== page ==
Friday, December 14, 2007

Geneva:U.N. human rights body backs new probe of Myanmar

By Laura MacInnis
GENEVA (Reuters) - The U.N. Human Rights Council told Myanmar on Friday to prosecute those who committed abuses during a crackdown on peaceful monk-led protests and free Nobel laureate Aung San Suu Kyi and all other political prisoners.

In a resolution adopted by consensus, the United Nations forum called on the ruling junta "to lift all restraints on the peaceful political activity of all persons" and "to release without delay those arrested and detained as a result of the repression of recent peaceful protests."

It also urged Myanmar "to ensure full respect for human rights and fundamental freedoms and to investigate and bring to justice perpetrators of human rights violations, including for the recent violations of the rights of peaceful protesters."

The 47-member-state Council said its special envoy for Myanmar, Paulo Sergio Pinheiro, should revisit the country and report back in March on the fall-out from the September suppression that captured international attention.

Myanmar criticized the resolution, backed by 41 countries including Britain, Germany, Canada and Korea, as "politicized."

"This clearly shows that Myanmar has been put under pressure by influential and powerful countries who have their own political agenda," Wunna Maung Lwin, Myanmar's ambassador to the U.N. in Geneva, told the Friday session.

Human rights groups welcomed the censure by the Council.

"This is a very positive thing," Juliette de Rivero of Human Rights Watch told a news briefing in Geneva. She said it was important for Pinheiro to return to the country "to do a more in-depth investigation of violations he has already identified."

Amnesty International said a second and longer visit to Myanmar could help Pinheiro carry out a full investigation of the circumstances before and during the crackdown, as well as reported abuses against ethnic minorities there.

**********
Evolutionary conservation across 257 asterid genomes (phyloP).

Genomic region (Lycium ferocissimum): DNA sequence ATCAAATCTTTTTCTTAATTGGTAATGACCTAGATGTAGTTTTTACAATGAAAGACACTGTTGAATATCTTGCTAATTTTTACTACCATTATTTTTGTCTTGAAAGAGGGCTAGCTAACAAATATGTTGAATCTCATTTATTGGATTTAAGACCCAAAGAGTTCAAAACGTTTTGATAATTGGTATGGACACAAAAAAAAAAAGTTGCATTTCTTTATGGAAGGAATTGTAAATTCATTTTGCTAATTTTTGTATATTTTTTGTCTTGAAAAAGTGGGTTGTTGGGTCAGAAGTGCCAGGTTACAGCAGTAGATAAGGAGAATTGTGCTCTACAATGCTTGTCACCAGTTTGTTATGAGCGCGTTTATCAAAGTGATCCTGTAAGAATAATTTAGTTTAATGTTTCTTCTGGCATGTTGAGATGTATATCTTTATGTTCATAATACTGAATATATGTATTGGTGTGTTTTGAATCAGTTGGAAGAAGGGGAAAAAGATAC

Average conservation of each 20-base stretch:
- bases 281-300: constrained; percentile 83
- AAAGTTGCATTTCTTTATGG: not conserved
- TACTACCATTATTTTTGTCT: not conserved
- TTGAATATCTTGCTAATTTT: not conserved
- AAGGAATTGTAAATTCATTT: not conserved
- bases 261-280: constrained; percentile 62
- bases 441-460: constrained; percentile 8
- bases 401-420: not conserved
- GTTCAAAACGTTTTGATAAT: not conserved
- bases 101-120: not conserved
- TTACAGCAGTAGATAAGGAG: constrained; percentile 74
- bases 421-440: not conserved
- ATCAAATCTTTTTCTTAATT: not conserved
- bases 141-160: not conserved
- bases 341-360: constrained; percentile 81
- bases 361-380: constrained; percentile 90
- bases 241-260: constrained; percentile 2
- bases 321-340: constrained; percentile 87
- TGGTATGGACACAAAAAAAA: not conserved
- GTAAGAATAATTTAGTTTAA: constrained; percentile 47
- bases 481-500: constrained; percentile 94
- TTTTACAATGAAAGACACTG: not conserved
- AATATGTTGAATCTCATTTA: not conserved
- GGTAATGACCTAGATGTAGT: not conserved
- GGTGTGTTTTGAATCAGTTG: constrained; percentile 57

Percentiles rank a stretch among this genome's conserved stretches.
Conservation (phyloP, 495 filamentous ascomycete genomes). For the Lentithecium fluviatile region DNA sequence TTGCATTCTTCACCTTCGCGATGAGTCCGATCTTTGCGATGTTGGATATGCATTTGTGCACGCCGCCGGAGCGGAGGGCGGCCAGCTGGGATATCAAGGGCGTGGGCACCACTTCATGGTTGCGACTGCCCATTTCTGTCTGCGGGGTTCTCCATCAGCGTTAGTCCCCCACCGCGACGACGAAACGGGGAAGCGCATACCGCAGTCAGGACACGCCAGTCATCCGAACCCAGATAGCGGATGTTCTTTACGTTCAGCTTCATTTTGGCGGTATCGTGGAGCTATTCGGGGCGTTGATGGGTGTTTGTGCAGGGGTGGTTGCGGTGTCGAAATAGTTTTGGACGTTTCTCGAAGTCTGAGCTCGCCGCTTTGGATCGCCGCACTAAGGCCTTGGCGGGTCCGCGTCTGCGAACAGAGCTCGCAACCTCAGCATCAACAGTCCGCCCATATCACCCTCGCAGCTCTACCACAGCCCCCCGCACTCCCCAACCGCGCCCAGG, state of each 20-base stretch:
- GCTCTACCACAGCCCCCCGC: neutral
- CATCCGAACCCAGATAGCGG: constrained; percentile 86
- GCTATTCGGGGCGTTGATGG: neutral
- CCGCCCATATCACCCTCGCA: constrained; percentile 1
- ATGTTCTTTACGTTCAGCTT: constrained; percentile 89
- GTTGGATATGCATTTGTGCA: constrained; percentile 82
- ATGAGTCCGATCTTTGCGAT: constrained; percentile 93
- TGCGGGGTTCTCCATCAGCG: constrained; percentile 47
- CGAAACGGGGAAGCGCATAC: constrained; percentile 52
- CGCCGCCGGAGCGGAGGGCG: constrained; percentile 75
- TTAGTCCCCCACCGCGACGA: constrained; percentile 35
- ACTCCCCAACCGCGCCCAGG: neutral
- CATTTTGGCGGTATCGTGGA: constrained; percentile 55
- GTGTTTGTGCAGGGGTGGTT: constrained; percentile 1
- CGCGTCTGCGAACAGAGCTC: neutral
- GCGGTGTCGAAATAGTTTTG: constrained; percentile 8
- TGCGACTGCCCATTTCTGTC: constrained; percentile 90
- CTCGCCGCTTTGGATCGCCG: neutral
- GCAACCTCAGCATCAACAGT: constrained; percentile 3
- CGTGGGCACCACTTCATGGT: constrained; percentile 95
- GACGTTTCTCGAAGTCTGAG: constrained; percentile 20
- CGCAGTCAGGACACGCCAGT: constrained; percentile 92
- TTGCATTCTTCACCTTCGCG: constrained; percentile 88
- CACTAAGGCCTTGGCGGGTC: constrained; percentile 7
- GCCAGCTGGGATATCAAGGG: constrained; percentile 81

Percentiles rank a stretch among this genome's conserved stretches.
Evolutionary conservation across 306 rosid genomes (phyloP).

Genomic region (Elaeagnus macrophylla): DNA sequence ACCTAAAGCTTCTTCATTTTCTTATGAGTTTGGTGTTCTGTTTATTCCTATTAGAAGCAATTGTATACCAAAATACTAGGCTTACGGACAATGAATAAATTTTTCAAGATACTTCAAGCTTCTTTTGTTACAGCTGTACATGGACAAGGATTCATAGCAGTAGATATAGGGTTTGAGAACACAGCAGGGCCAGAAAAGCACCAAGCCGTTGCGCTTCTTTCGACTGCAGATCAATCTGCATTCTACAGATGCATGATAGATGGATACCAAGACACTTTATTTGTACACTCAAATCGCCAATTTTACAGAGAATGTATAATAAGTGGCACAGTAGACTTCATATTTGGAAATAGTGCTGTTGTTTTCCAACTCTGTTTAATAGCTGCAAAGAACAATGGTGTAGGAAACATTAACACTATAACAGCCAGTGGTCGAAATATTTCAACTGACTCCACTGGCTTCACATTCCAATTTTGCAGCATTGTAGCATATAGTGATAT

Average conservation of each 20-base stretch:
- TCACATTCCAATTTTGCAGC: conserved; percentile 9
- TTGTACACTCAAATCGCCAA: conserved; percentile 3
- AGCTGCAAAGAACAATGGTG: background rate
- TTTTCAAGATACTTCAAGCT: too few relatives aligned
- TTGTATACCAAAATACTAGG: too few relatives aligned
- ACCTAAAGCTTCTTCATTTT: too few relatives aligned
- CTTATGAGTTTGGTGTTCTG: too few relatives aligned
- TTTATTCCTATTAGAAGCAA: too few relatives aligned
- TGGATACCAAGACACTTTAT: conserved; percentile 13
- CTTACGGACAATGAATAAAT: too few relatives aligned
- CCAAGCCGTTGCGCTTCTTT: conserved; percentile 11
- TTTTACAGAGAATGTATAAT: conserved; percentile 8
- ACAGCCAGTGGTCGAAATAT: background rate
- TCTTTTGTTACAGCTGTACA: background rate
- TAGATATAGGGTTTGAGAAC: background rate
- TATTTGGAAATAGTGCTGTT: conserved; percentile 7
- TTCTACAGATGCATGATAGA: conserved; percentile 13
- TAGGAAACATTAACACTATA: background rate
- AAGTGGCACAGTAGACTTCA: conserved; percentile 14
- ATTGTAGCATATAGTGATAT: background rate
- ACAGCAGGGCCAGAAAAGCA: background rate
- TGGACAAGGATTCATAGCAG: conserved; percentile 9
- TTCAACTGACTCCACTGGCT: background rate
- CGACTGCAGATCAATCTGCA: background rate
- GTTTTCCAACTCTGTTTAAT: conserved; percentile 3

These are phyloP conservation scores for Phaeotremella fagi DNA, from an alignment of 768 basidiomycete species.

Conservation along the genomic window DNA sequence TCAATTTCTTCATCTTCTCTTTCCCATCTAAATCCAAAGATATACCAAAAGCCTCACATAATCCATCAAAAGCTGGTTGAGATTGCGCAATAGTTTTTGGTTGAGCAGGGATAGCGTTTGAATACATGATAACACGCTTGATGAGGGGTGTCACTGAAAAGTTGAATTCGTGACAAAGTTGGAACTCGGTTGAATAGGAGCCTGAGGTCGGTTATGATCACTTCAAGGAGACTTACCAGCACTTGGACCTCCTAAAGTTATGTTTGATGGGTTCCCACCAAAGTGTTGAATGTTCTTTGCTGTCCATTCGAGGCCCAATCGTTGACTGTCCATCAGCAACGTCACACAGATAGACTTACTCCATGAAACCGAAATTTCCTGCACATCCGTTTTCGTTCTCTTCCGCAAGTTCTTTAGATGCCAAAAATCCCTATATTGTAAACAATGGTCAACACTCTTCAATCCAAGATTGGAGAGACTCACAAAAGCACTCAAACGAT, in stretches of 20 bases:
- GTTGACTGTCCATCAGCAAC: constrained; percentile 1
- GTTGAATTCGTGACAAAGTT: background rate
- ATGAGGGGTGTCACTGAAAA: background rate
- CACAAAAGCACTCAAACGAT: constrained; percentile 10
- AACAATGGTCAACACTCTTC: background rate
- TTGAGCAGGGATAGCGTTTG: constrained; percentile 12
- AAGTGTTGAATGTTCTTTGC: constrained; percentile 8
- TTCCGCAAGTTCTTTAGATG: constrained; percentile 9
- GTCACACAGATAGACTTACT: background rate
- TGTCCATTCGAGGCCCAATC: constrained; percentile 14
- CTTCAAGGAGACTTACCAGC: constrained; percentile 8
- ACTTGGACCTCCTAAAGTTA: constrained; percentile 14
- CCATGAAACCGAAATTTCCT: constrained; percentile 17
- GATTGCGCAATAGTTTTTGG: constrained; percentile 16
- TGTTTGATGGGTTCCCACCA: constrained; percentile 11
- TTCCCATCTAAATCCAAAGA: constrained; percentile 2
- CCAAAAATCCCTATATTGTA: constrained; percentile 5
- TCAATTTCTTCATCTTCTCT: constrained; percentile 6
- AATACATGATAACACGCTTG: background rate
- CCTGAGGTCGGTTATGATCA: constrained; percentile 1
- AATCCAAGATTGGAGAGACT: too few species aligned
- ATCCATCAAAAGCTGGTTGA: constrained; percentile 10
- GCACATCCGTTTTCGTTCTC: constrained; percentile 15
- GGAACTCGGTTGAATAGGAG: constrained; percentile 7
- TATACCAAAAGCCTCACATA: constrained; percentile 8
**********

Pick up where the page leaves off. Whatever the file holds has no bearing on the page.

In a report presented to the Council this week, denounced by Myanmar as "intrusive" and "misleading," Pinheiro said excessive force was used to quell the demonstrations, triggered by a 500 percent oil price rise in the former Burma.

The Brazilian professor, who visited Myanmar in November, said at least 31 people died and up to 4,000 were arrested in the clashes in which troops and riot police used tear gas, live ammunition, rubber bullets, smoke grenades and slingshots.

Pinheiro also reported accounts of bodies -- including those apparently of monks -- burned in suspicious circumstances during the crackdown, possibly in order to hide the total death toll.

Lwin said the independent envoy's report was based on unreliable sources, and flatly denied Pinheiro's suggestion that 1,000 people arrested during and after the clashes were still being detained, some in extremely difficult circumstances.

"We have been able to restore peace and stability and the situation is back to normalcy all over the country," he said.

Myanmar has repeatedly ignored calls for the release of Suu Kyi, whose opposition party won an election in 1990 by a landslide but was denied power by the military, which has ruled Myanmar since a 1962 coup. She has been detained for 12 of the last 18 years and many of her supporters have also been jailed.

(Additional reporting by Stephanie Nebehay, editing by Tim Pearce)

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